Jeannette Armstrong collaborated with Andrade on his previous Maya Music release, “Til the Bars Break” and contributed the liner notes to “Dancing on John Wayne’s Head.” Indigenous men and women of her generation, she says, were forcibly taken from their families as children and sent to year round “boarding schools.” “I was being educated in a system basically designed to disintegrate and obliterate my culture… Parents never saw their children till they were finished (‘graduated’) or ran away or died.” Although there have been reforms, the system continues. Armstrong sees her work as combating cultural colonialization and “putting back some of the things that have been lost and to do some of the healing that’s required because of the really serious damage. Our people have suffered a holocaust.”
Says Andrade, “This project is about self-determination and sovereignty on a practical level.” In the struggle to achieve those goals, some powerful music has been recorded. For the album Andrade enlisted the doyens of Jamaican reggae: King Jammy, Mikey Dread, Bunny Tom Tom, Augustus Pablo, and the Grandfather of Dub Poetry, Oku Onoura. The Eagleheart Singers contribute some stirring vocals on “Basslines and Ballistics” over a nybinghi drum pattern. Sampled keyboards add an acid jazz flavor. Other contributors include former AIM leader and musician John Trudell and Chuck D of Public Enemy.
“There are no releases like this, no precedent,” says Andrade, reflecting on his job of coordinator and organizer. “We went down to Jamaica with chants and asked the musicians in Jamaica to improvise around traditional drumming and chants and then we did the reverse of that and asked the traditional singers to sing along with completed reggae tracks.”
But the process isn’t always easy or natural: “You’re asking musicians to question their perceptions in terms or areas of limitations, like ‘OK, I can’t do that, those two don’t go together.'” When that happened, Andrade would talk to the musicians about the history of exchange. For example, recent archeological findings show that Maroon communities in Jamaica had spiritual objects representing Arawak Indian and African deities, proving that the Arawaks weren’t completely annihilated by Columbus: the two cultures merged. The Carnival practice of dressing in Indian regalia in New Orleans, Trinidad, and Brazil originally comes from the African tradition of dressing in the regalia of other peoples upon returning from a journey to show honor, respect and appreciation for help and support.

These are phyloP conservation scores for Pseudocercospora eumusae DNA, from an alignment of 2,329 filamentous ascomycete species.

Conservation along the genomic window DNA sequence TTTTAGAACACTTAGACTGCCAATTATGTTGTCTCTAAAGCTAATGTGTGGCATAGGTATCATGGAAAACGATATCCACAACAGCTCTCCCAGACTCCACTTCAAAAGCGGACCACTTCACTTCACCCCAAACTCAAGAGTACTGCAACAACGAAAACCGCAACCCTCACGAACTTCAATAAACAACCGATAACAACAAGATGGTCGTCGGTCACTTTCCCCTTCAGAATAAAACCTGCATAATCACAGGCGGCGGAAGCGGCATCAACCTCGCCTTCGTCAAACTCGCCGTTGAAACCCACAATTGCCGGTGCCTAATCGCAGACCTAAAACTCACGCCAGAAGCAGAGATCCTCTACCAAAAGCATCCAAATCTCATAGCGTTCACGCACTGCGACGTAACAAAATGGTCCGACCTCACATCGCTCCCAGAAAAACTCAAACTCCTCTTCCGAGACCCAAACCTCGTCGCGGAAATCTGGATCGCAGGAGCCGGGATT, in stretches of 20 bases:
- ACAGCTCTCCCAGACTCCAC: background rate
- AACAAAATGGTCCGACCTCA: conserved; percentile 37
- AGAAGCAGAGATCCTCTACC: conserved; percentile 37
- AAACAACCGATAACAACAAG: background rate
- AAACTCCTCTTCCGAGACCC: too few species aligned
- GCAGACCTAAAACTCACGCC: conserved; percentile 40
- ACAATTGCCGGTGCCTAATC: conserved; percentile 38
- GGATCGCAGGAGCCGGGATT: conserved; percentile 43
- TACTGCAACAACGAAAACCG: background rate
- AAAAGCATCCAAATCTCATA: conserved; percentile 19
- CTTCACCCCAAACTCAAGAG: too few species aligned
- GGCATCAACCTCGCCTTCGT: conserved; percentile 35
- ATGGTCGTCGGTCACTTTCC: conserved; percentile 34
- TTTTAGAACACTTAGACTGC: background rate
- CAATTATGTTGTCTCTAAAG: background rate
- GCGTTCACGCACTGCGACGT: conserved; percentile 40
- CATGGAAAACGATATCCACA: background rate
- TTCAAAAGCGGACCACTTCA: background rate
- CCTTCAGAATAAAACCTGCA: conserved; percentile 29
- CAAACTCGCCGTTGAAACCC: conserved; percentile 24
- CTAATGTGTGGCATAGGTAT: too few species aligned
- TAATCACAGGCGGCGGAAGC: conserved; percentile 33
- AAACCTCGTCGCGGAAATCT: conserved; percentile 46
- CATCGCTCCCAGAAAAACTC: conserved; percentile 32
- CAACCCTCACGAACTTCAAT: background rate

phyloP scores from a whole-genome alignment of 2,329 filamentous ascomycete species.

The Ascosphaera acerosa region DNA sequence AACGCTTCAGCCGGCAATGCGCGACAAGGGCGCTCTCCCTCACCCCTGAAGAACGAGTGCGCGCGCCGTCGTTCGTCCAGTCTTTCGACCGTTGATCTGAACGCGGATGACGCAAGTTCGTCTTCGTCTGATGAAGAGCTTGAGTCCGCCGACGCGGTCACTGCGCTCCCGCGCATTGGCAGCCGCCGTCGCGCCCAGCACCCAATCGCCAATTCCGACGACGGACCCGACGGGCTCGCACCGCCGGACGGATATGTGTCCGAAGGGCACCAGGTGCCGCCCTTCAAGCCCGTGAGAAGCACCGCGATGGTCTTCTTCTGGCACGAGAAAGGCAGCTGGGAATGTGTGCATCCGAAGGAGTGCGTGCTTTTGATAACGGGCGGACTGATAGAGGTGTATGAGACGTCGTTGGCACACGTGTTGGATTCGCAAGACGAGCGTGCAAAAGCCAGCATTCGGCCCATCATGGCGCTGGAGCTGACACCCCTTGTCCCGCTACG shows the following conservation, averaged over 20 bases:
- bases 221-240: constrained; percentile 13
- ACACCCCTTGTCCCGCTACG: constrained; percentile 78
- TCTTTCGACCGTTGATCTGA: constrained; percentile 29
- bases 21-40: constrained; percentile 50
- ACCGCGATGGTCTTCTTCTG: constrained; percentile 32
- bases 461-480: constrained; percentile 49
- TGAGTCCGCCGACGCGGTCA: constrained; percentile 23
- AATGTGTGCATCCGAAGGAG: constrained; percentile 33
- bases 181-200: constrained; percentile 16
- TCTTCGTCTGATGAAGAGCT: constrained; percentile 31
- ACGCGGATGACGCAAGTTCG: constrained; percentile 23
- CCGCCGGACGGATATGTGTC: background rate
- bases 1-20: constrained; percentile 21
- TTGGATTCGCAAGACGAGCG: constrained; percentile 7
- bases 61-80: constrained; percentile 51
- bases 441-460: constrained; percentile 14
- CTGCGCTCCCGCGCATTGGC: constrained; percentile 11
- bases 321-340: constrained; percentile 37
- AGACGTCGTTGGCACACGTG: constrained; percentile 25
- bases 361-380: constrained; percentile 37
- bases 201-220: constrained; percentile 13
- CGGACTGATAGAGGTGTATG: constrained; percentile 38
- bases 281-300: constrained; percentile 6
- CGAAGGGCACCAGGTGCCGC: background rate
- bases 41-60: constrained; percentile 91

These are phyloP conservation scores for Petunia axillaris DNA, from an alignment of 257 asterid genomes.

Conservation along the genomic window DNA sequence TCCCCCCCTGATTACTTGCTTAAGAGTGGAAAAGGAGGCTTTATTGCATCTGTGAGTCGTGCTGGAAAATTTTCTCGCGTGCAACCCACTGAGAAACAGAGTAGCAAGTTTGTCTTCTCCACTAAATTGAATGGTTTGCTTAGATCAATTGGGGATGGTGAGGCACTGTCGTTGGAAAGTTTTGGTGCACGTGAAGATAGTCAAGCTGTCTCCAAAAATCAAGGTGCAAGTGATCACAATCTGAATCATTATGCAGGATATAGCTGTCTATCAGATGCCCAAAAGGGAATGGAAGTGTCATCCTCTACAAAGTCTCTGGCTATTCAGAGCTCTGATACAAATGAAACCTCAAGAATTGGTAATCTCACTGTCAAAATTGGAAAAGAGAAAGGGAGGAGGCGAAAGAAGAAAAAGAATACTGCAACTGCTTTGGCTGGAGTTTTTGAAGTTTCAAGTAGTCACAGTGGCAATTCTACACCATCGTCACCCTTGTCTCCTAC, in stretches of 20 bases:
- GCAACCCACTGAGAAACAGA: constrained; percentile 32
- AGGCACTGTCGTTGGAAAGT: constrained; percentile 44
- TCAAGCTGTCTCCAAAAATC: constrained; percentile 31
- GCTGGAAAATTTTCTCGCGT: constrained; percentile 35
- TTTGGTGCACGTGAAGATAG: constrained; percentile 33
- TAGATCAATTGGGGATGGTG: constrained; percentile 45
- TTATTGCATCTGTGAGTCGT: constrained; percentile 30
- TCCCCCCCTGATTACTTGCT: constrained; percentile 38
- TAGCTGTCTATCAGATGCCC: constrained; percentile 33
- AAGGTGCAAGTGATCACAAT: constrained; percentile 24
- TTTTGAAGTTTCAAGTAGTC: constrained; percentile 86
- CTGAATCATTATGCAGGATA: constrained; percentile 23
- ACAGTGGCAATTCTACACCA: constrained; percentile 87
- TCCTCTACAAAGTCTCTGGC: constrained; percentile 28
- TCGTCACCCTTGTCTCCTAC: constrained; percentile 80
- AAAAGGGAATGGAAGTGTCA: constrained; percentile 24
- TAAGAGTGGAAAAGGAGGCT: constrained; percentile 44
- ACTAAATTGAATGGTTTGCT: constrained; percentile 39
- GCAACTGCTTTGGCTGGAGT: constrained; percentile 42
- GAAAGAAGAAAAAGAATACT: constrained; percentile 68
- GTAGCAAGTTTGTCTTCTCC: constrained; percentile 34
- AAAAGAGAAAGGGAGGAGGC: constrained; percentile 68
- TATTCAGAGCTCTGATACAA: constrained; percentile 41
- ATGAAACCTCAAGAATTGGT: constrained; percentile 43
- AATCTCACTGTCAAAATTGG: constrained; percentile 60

After running over this history with musicians, says Andrade, “You can feel the barriers dissolving in their minds. Now the beauty of creation can happen.” The musicians are now a conscious part of a thousand year old tradition of cooperation and cultural exchange.
Andrade sees a vital role for cultural workers in social change, particularly in creating a fertile ground for an appreciation of diversity that goes beyond liberal faux diversity work and single issue organizing: “I think within North America there’s often a tendency to have a very narrow vision in terms of strategies. We need a more wide open inclusive vision when people of color strategize. There are a variety of cultures that all have various backgrounds and political lessons that we can learn from.”
That was evident in recording the track, “New Ways of Looking at Power,” in which women confront their male counterparts in the movement and comment on how the movement recreates the staus quo through internalizing old conceptions of power. Andrade sees the cut as crucial. He found a lot of resistance to this track. Other men saw him as a traitor. “But we can’t negate somebody’s potential contribution because of their gender either.”
The music on “Dancing on John Wayne’s Head” is a vital expression of cultural exchange and resistance. Just as Bob Marley provided inspiration for Third World liberation forces during the ’70s and ’80s, we will need these uplifting rhythms as we renew the struggle against Babylon into the next century.
ATC 58, September-October 1995